The human MHC class II genes are associated with genetic susceptibility to multiple sclerosis (MS), a chronic inflammatory demyelinating disease of the CNS of presumed autoimmune origin. These genes encode for proteins responsible for shaping immune response. The exact role of HLA-DQ and -DR genes in disease pathogenesis is not well-understood due to the high polymorphism, linkage disequilibrium, and heterogeneity of human populations. The advent of HLA class II-transgenic (Tg) mice has helped in answering some of these questions. Previously, using single-Tg mice (expressing the HLA-DR or -DQ gene), we showed that proteblipid protein (PLP)91-110 peptide induced classical experimental autoimmune encephalomyelitis only in DR3.Aβ° mice, suggesting that DR3 (DRB1*0301) is a disease susceptible gene in the context of PLP. Human population studies have suggested that HLA-DQ6 (DQBl*0601) may be a protective gene in MS. To test this disease protection in an experimental model, we generated double-Tg mice expressing both HLA-DR3. and -DQ6. Introduction of DQ6 onto DR3-Tg mice led to a decrease in disease incidence on immunization with PLP91-110 peptide indicating a dominant protective role of DQ6. This protective effect is due to high levels of IFN-γ produced by DQ6-restricted T cells, which suppressed proliferation of encephalitogenic DR3-restricted T cells by inducing apoptosis. Our study indicates that DQ6 modifies the PLP91-110 specific T cell response in DR3 through anti-inflammatory effects of IFN-γ, which is protective for experimental autoimmune encephalomyelitis. Thus, our double-Tg mouse provides a novel model in which to study epistatic interactions between HLA class II molecules in MS.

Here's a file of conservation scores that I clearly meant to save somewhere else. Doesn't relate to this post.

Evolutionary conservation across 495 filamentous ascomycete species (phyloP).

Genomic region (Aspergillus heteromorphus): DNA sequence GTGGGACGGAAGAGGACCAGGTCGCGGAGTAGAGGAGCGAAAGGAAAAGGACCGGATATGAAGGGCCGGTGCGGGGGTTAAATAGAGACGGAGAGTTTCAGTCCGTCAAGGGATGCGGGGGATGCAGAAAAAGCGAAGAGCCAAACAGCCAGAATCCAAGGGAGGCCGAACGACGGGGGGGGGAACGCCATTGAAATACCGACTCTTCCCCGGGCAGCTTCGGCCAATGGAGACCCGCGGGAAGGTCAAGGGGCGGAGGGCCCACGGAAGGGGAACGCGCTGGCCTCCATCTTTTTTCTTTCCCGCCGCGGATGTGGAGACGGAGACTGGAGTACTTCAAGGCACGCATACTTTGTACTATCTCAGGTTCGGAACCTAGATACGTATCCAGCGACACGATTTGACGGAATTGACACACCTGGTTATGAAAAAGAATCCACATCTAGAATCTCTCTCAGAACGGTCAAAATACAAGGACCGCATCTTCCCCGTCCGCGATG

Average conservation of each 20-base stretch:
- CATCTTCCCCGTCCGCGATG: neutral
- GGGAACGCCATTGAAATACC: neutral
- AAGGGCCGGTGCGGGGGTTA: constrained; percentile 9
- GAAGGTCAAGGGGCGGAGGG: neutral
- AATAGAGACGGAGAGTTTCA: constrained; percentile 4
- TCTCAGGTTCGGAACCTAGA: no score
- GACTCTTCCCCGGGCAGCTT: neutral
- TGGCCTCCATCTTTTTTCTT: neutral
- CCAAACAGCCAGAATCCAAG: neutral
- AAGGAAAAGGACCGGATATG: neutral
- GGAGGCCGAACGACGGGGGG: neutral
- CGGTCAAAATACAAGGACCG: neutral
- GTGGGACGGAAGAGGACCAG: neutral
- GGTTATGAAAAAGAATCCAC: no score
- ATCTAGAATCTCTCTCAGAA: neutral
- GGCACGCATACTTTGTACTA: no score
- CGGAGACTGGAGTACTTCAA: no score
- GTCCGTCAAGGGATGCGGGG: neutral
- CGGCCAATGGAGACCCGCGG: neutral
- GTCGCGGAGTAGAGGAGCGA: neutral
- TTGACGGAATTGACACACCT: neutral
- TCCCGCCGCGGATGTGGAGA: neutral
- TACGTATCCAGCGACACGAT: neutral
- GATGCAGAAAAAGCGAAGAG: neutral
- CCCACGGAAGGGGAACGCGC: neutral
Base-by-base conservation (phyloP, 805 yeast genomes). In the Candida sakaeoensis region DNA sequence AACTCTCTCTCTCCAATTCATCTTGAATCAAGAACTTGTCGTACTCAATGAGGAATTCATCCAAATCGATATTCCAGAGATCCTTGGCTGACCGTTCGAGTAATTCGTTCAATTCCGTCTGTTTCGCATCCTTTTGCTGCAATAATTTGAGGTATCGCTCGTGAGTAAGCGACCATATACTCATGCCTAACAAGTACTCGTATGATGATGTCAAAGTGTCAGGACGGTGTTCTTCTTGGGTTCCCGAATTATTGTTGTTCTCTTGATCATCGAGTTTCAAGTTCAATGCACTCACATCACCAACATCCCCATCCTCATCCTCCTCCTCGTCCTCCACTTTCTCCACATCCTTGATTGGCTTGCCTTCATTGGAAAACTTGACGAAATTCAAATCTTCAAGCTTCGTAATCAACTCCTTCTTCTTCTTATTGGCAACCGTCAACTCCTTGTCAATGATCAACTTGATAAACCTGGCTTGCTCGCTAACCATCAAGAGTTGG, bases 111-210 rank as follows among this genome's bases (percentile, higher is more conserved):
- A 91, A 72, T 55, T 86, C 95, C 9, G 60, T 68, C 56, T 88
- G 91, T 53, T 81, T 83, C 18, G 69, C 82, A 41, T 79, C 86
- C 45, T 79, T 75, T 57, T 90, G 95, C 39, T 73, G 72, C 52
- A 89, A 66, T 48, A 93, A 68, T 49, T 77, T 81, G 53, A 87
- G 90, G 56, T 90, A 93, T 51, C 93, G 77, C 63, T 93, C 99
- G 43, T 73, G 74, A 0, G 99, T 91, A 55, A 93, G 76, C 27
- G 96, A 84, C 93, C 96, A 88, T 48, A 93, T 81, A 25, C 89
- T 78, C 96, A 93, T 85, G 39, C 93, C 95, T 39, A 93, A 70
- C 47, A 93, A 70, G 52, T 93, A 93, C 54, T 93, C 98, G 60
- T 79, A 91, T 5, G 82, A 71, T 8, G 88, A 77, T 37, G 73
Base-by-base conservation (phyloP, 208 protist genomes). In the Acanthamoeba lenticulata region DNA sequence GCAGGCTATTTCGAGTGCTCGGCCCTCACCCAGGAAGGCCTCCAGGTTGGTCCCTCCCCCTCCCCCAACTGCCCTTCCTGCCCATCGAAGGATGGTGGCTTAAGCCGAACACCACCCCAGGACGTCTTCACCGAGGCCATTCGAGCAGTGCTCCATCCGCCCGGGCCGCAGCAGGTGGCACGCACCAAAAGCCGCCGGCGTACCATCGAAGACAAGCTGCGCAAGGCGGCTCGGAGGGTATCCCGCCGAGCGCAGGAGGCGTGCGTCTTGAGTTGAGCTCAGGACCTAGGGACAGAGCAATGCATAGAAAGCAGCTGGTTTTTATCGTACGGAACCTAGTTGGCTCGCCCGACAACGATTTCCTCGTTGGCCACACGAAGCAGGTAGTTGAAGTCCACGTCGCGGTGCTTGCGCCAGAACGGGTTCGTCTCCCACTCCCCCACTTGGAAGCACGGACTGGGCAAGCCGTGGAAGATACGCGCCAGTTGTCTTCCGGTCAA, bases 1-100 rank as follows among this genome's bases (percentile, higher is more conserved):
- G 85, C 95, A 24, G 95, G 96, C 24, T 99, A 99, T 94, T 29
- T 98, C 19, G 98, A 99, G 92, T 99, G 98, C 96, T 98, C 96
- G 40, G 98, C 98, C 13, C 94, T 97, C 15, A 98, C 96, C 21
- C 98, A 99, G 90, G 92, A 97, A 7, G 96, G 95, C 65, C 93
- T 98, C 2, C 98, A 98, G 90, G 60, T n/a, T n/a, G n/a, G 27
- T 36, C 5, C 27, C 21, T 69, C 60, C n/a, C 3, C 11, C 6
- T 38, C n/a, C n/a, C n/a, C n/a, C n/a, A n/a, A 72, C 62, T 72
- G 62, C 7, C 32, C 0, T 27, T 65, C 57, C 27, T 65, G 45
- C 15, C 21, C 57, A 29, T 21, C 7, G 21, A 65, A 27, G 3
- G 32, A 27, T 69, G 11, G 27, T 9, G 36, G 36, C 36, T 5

ASJC Scopus subject areas
- Immunology and Allergy